American trypanosomiasis – causes, side effects and treatments at NaturalPedia.com

Thursday, December 21, 2017 by

The American trypanosomiasis, also known as Chagas disease, is an infectious illness spread by so-called “kissing bugs,” or bloodsucking cone-nosed bugs carrying a protozoan parasite Trypanosoma cruzi (T. cruzi). They bite sleeping people, injecting anesthetic and anticoagulant saliva.

The bug is found only in the Americas, most commonly in poor, rural areas of Latin America. About six to seven million people worldwide, mostly in Latin America, are estimated to be infected with Chagas disease.

The disease was named after Carlos Chagas, a Brazilian physician who characterized it in 1909. The disease goes by other names such as South American Sleeping Sickness and Trypanosoma Cruzi Infection.

Known side effects of American trypanosomiasis

The following are the risk factors for Chagas disease:

  • Living in poor, rural areas of low-quality housing where the triatomine bug flourishes.
  • Working in a laboratory with exposure to the parasite.
  • Infection may be transmitted during a blood transfusion or organ transplant.

Not having a risk factor does not mean that an individual will not get the condition. It is always important to discuss the effect of risk factors with your healthcare provider.

According to the World Health Organization (WHO), Chagas disease has two phases:

  • Acute-phase symptoms may be swelling and/or redness at the skin infection site (termed chagoma), rash, swollen lymph nodes, fever, head and body aches, fatigue, nausea, vomiting and/or diarrhea, and liver and/or spleen enlargement.
  • Chronic-phase symptoms may be irregular heartbeats, palpitations, fainting (syncope), cardiomyopathy, congestive heart failure, shortness of breath (dyspnea), emphysema, stroke, chronic abdominal pain, chronic constipation, dilated colon, difficulty swallowing and sudden death.

Body systems harmed by American trypanosomiasis

Early symptoms usually go away, but can later cause serious intestinal and cardiac complications if left untreated.

Food items or nutrients that may prevent American trypanosomiasis

Tests showed that low quantities of resveratrol, a natural antioxidant found in red grapes, peanut butter and dark chocolate, are able to kill T. cruzi in laboratory cultures. The killing effect is greater on the actual parasite that infects humans and other mammals, in comparison with the form that is carried by its transmission insect.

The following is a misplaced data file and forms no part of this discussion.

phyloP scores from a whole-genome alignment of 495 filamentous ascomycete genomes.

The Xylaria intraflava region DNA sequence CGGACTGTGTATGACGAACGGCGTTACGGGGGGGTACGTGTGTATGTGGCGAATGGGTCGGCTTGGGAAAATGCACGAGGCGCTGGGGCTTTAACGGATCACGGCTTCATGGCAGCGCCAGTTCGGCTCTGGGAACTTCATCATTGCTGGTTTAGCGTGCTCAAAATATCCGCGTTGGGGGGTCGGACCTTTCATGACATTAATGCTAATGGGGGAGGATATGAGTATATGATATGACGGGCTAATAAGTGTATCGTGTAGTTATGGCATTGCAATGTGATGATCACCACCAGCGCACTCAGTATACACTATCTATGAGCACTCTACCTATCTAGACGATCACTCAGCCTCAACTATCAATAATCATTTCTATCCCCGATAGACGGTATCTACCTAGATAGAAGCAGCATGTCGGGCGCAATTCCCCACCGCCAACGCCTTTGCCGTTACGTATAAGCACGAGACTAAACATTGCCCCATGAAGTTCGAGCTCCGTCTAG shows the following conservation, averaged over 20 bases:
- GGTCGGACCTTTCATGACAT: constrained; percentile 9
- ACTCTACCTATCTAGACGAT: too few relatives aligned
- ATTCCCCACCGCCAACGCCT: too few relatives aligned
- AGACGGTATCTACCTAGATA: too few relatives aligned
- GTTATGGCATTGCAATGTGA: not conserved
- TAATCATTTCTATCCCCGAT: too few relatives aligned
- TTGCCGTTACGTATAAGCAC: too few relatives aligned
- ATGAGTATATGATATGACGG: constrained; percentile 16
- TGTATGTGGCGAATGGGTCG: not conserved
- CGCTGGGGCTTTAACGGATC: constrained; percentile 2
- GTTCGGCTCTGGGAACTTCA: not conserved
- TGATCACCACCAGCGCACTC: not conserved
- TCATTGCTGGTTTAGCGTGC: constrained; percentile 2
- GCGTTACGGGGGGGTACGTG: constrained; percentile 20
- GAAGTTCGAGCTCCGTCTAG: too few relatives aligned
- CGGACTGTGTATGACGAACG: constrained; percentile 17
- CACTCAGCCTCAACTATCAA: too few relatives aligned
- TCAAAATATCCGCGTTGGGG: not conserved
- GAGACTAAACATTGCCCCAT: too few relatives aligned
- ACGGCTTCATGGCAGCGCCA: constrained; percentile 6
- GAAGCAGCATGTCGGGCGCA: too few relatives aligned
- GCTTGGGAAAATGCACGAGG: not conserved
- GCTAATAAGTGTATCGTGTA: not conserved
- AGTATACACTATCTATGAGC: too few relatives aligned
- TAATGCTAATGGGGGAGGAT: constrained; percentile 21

Resveratrol is a dietary supplement available in any pharmacy; it is completely non-toxic and is easily accessible due to its low market price.

Other foods with powerful antioxidant properties that may prevent this disease include garlic, grapefruit, turmeric, black walnut and oregano essential oil.

Treatments, management plans for American trypanosomiasis

Depending on the phase of T. cruzi infection, the following consultations may be appropriate:

  • Infectious diseases specialist
  • Cardiologist and cardiac surgeon
  • Gastroenterologist and general surgeon

There are no vaccines or medicines to prevent Chagas disease. If you travel to areas where it occurs, you are at higher risk if you sleep outdoors or in poor housing conditions. It is important to use insecticides to prevent bites, and practice food safety.

Where to learn more

Summary

The American trypanosomiasis, also known as Chagas disease, is an infectious illness spread by so-called “kissing bugs,” carrying a parasite Trypanosoma cruzi.

The bug is found only in the Americas, most commonly in poor, rural areas of Latin America.

Chagas disease has two phases: an initial acute phase and chronic phase. Signs and symptoms may be treated early on but can eventually lead to serious intestinal and heart problems if left untreated.

Sources include:

MedLinePlus.gov

DrWeil.com

WHO.int

DoveMed.com

CDC.gov

MedicineNet.com

AtlasOfScience.org

HerbPathy.com

EMedicine.MedScape.com



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